Olympian Tre Houston: “A Dream Come True”

August 17, 2016

[Written by Don Burgess]

A passing moment between the seventh and ninth 200m heats saw Tre Houston and Usain Bolt cross paths at the Rio Olympics.

Bermuda’s fastest man ran a 20.85 in his Olympic heat, which was not enough to make it to the semifinals, but Houston was okay with that considering he had spent the past three weeks recovering from an injury.

He said: “It was definitely a setback before coming out here. I knew it wasn’t going to be easy, but the last three weeks…but I put in a lot of hard work to get back where I was. I could have run quicker, but I can definitely say I am officially an Olympian now. I crossed the line injury-free.”

Screencap via BBC:

Tre Houston Bermuda Olympics August 16 2016 1

Houston told Bernews: “God definitely brought me back in time to run this because when I got injured I didn’t think I was going to be ready to run as it wasn’t healing properly.”

He mused all things considered, the outcome of running a 20.85, just 0.04 seconds off his personal best was something he could be happy with.

“I was 63rd out of 80, so I am the 63rd fastest person in the world. This is definitely a dream come true for me. I did everything I could that day. I gave my best and that’s what I had to offer today.”

Houston admitted he did a few things technically wrong in the race but one of those was not his start as he had the fastest start time out of the blocks. “I can always get a great start out of a 200.”

He was a bit anxious when he walked into to the packed stadium. “I wasn’t nervous until I stepped out onto the track. I said to myself ‘This is what you wanted so it’s time to go but it felt like someone had sucked the soul out of my body. Once the gun went, it came back and I had to react with it. I got the best reaction time.

“When I came off the bend I was actually looking for some people because there were some quality athletes in my heat. I thought ‘Damn, where is everyone at?’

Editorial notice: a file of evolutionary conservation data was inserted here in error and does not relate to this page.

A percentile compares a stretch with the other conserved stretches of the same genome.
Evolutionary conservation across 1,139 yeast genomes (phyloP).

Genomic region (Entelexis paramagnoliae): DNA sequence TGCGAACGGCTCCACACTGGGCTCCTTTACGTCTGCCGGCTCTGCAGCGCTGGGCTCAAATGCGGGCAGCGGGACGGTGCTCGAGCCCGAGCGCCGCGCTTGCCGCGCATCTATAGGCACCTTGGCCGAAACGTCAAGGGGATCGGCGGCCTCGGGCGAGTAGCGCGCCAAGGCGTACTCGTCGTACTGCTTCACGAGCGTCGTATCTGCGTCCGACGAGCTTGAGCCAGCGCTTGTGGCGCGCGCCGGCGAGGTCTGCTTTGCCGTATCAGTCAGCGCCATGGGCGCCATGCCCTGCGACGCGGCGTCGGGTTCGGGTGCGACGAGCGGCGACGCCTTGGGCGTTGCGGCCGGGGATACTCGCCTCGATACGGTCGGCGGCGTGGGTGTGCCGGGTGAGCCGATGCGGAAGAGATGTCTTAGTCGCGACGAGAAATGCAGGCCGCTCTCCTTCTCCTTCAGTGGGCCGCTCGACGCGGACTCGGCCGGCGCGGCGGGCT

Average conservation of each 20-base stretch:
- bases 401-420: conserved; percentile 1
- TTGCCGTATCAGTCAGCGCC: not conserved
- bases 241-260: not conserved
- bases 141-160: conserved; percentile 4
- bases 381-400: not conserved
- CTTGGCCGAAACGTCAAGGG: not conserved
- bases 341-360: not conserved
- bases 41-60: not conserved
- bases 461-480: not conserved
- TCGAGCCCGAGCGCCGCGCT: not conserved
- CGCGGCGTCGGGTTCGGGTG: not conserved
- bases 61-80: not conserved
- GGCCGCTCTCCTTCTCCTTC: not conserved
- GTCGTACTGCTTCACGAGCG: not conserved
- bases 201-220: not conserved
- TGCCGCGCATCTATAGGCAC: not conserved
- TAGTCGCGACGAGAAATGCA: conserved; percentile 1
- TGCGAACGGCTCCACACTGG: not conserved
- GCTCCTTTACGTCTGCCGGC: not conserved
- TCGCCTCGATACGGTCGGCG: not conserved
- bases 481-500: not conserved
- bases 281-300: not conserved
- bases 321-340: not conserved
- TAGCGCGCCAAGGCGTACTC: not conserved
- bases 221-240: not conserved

“When we came off the bend and start to transition I felt myself going with them but when we got to 150 I felt like I hit a wall and my form went out the window.

“But I felt strong; I felt tall; I felt my hips were in a good position but I felt like I was lacking the three weeks that I missed, but that was against the best in the world. No one can take that moment from me.”

One of the highlights from Tuesday’s competition was being able to meet the legendary Bolt who was running two heats after him.

Photo courtesy of Tre Houston

Tre Houston with Usain Bolt Olympics Bermuda August 17 2016 TC

Houston said: “He seemed cool. Just before I went out to run he actually took the blocks out of my lane and moved them. He apologized and said ‘I’m sorry’ then put them back.

“He seemed very down to earth. I thought to myself “After I run, I’m going to get a picture with him. I caught him at the right moment and he took a picture with me. He said something and I laughed and I carried on with my day.”

Now that his event is finished he will get to spend more time with his parents Lloyd and Stacy Van Putton taking in the sights of Brazil.

They were in the stands to watch him compete and cheer him on.

Tre said: “This was also a dream come true for them. I’m happy and they’re happy and that’s all that matters.”

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Comments (9)

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  1. somuchless says:

    Sweet.

  2. Productive Ninja says:

    Well done Tre you know we are all proud of you!

  3. High Road says:

    Awesome! Thats cool stuff!

  4. template says:

    Great stuff. I was in the staff canteen at KEMH and everyone came to s standstill to watch.

  5. east says:

    297 legend mate

  6. BROTHERS in life!! What a wonderful picture!!

  7. jussayin says:

    congrats Tre, You make Bermuda proud

  8. Dr. the Hon. Ewart F. Brown says:

    All of us at Bermuda Healthcare Services are extremely proud of this young man!

  9. Pastor Syl says:

    Very proud of you, young man, not only for having made it to the Olympics but also for your philosophical acceptance of your results. To know you did your best at the time and to not beat yourself up, to see the positives (being the 63rd fastest person in the world is no mean feat!) and to recognize what you did right as well as being able to take responsibility for where you could improve make you an exceptional person in today’s Bermuda.
    I have high hopes of seeing you at the next Olympics, sir!